Under the Trump EPA, no risk to workers is too high to impede a new chemical’s unfettered entry into the market

Richard Denison, Ph.D., is a Lead Senior Scientist.

The Trump EPA’s understating of the risks to workers posed by both existing and new chemicals under the Toxic Substances Control Act (TSCA) has been a frequent topic for this blog.  This disturbing, illegal policy continues unabated and, if anything, has accelerated and expanded to outright dismissal of worker health concerns.[pullquote]The Trump EPA’s blatant shirking of its clear responsibilities under TSCA to identify and mitigate the serious risks that chemicals present to workers – who are on the front lines of chemical exposures – surely constitutes one of its most egregious failings.[/pullquote]

In its reviews of new chemicals, EPA now frequently identifies serious risks to workers that exceed its own risk benchmarks, often many times over.  How great are the exceedances EPA finds and ignores?  Our examination of recent cases, described below, reveals exceedances as high as 25,000-fold.  In other words, EPA has found and then dismissed worker exposures to new chemicals at levels as much as 25,000 times higher than it deems acceptable. That is not a typo:  In a very recent case EPA found a dermal risk of reproductive effects to workers that exceeded its own benchmark by a factor of 25,000.

Any reasonable new chemical review that identified excess risk would then impose conditions blocking or conditioning the market entry of these chemicals in a manner sufficient to mitigate the identified risks.  Indeed, that is exactly what TSCA requires EPA to do.

Instead, the Trump EPA over and over again clears these chemicals entirely, ignoring its own risk findings to assert that the chemicals are “not likely to present unreasonable risk.”  This has now been done for hundreds of new chemicals EPA has reviewed in the past two years.

To illustrate what EPA is doing, we examined the 29 new chemicals EPA found “not likely to present unreasonable risk” (“not likely” determinations) since the beginning of June of this year. 

These chemicals and their “not likely” determinations are listed here.  We have examined each determination document to construct a table – click here – that summarizes the risks EPA identified in these 29 cases and indicates whether or not the magnitude of the risks exceed EPA’s own benchmarks used to identify unreasonable risk.  The yellow-highlighted cells in the table show those exceedances, and display what EPA terms its “fold factor” – the number of times by which the identified risk level exceeds EPA’s benchmark.  In each case, EPA’s determination document states specifically:  “Risks were identified for workers for [X] effects via [Y] exposures … .”  [X] is what is listed in our table under the “Endpoint” column, while [Y] is dermal or inhalation.

Here are the overall findings:

  • For 19 of the 29 cases, the risks to workers EPA identified exceeded its own benchmarks for dermal or inhalation exposures, or both.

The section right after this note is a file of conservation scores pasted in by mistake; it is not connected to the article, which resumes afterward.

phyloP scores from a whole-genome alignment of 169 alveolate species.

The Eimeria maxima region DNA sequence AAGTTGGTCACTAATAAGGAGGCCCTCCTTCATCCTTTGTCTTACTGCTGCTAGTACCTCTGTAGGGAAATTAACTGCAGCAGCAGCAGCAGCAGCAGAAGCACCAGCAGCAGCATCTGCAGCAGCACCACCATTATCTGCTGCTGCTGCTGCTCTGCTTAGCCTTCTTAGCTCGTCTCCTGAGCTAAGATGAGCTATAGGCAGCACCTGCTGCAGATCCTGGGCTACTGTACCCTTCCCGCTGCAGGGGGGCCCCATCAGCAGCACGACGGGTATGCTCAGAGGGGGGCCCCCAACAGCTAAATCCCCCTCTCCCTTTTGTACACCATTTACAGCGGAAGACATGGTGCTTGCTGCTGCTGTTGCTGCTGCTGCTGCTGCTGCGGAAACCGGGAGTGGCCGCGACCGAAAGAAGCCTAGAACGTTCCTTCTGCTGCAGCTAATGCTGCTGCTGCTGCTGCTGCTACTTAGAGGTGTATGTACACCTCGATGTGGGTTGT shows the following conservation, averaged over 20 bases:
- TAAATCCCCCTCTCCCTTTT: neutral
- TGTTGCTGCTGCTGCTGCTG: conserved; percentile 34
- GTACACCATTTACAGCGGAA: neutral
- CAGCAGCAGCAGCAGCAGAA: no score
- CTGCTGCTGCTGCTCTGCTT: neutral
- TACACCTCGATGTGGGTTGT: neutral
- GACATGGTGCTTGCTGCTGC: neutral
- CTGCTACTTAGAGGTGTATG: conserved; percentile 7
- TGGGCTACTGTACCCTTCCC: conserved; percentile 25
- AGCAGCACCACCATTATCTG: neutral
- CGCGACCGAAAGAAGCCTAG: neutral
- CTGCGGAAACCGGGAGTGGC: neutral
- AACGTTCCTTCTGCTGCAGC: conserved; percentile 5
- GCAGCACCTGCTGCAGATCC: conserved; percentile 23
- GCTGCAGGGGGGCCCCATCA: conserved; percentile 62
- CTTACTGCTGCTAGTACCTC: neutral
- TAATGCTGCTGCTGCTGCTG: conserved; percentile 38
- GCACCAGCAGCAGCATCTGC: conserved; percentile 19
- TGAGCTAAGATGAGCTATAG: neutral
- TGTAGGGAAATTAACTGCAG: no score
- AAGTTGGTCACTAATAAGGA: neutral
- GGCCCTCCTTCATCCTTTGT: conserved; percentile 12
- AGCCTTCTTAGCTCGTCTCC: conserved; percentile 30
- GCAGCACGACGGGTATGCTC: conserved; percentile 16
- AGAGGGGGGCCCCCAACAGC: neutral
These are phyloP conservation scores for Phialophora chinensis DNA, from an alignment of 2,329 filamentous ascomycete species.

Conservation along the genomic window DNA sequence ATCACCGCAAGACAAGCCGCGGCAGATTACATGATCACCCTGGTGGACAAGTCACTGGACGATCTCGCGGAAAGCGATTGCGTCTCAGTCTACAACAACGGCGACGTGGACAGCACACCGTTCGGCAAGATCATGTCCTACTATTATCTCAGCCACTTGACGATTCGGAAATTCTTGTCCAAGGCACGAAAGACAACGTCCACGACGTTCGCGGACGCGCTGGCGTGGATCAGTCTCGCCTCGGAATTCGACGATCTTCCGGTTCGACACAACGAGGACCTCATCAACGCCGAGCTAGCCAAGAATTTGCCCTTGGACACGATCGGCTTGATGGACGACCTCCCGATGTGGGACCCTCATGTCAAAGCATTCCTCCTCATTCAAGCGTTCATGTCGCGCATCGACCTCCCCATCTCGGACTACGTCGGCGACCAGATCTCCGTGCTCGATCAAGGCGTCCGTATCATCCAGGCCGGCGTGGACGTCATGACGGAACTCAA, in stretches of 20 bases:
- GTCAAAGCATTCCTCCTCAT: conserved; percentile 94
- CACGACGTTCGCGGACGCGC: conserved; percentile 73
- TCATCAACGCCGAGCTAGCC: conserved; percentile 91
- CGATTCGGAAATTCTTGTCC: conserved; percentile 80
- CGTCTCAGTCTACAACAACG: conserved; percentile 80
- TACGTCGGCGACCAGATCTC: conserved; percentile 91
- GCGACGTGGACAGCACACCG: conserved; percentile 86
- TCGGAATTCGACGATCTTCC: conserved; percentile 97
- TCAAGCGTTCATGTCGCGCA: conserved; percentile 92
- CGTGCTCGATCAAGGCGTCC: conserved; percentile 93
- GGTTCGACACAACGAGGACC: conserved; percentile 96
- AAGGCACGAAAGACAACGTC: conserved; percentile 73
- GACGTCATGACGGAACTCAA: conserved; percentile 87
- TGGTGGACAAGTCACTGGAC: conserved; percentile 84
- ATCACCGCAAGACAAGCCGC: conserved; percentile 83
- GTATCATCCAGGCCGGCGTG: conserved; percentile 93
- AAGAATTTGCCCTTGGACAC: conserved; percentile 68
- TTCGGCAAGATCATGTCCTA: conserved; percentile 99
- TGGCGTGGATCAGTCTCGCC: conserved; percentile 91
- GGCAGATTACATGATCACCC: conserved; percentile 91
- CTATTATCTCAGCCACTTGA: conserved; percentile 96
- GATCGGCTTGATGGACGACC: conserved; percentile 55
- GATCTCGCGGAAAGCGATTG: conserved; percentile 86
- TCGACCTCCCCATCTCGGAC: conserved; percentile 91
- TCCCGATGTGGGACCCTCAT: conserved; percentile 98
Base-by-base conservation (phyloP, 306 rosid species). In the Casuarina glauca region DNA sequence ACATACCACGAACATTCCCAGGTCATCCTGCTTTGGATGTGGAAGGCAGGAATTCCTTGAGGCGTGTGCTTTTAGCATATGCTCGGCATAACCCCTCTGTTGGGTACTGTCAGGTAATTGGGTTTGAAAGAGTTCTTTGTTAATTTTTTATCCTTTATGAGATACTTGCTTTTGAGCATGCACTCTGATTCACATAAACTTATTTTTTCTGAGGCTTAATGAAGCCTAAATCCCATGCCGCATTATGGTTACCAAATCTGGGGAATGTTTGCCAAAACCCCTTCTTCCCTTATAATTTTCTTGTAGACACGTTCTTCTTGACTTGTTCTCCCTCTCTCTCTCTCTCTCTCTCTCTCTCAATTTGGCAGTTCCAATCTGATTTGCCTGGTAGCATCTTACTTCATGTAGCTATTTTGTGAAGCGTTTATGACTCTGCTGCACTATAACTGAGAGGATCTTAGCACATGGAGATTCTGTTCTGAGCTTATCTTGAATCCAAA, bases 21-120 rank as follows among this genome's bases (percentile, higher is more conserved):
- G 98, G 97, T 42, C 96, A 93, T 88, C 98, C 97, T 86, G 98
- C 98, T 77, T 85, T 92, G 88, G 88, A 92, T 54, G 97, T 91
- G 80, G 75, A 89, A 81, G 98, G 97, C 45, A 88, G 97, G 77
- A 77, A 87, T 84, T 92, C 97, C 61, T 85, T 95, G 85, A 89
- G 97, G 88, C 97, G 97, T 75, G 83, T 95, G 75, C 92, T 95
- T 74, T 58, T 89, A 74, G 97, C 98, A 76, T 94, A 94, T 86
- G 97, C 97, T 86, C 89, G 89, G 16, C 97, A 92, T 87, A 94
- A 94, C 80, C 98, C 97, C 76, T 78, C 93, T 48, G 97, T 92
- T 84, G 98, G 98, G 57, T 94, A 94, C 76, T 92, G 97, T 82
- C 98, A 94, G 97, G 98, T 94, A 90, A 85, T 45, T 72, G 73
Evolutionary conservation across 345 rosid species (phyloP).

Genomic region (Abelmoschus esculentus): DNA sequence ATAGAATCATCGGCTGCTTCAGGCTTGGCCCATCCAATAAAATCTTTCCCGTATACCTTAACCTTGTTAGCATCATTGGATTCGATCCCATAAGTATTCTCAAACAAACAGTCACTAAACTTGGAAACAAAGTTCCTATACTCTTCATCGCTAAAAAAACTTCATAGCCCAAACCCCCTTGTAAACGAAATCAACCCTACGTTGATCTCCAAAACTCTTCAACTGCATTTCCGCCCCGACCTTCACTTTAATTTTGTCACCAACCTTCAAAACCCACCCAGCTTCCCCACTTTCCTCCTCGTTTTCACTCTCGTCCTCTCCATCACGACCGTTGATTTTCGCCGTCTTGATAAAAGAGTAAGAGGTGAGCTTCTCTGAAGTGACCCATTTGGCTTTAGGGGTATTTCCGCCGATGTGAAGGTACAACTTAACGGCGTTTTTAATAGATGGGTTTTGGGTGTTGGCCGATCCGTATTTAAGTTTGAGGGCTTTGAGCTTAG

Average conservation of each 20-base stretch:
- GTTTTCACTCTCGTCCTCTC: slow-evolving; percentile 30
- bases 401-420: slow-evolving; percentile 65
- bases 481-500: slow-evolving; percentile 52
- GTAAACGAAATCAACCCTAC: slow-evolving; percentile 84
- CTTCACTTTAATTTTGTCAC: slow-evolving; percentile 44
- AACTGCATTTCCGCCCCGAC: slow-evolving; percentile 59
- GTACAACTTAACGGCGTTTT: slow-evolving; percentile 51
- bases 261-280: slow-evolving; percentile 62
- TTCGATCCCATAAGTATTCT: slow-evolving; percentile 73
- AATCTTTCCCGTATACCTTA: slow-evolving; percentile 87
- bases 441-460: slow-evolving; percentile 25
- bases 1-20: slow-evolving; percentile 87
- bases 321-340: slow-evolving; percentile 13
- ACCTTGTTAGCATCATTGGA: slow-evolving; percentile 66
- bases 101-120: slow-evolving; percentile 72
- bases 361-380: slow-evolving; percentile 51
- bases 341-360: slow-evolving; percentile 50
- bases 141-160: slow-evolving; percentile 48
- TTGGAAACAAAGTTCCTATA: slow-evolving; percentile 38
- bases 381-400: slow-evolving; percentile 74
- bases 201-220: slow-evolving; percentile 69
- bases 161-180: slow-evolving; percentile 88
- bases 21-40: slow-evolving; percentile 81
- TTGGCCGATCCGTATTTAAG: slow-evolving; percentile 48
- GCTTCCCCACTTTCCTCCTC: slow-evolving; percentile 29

• In 15 cases, EPA’s dermal risk benchmark was exceeded.
    • In 10 cases, EPA’s inhalation risk benchmark was exceeded.
    • In 6 cases, EPA’s dermal and inhalation risk benchmarks were both exceeded.
  • The magnitude of the exceedances was as follows:
    • The median “fold factor” (i.e., magnitude of exceedance) across the 15 dermal exceedances was 50-fold, ranging from 1.9 to 25,000.
    • The median “fold factor” across the 10 inhalation exceedances was 4-fold, ranging from 1.0 to 20.
  • For 21 of the 29 cases, EPA identified additional hazards the chemicals pose but it did not quantify the risk “due to a lack of dose-response for these hazards.”

EPA’s response to all of these quantified and unquantified risks it identified is the same in every single case.  EPA follows its presentation of the risks with a variation on this statement:

However, risks can be mitigated by the use of appropriate personal protective equipment (PPE), including impervious gloves, eye protection, and respiratory protection. EPA expects that employers will require, and that workers will use appropriate PPE consistent with the Safety Data Sheet (SDS) prepared by the submitter, in a manner adequate to protect them.

This glib statement papers over numerous glaring inaccuracies and omissions about which we have blogged and submitted comments to EPA extensively.  To name just four:

  • SDSs do not pose any binding requirements on employers to provide and train their employees on the proper use of PPE.
  • The existence of an SDS provides no assurance that workers at downstream processing and use sites will be informed about and follow any PPE recommendations.
  • EPA’s determinations do not specify what type of PPE would be sufficient to mitigate the risks it has identified.
  • PPE is the option of last resort under the industrial hygiene hierarchy of controls.

The Trump EPA’s blatant shirking of its clear responsibilities under TSCA to identify and mitigate the serious risks that chemicals present to workers – who are on the front lines of chemical exposures – surely constitutes one of its most egregious failings.

This entry was posted in Health policy, Industry influence, Regulation, TSCA reform, Worker safety and tagged , . Bookmark the permalink. Both comments and trackbacks are currently closed.


  1. Greg Schweer-retired
    Posted August 28, 2020 at 8:47 am | Permalink

    Richard, good article.

  2. Posted August 31, 2020 at 7:41 am | Permalink

    Thanks, Greg, for taking the time to read and respond! Best, Richard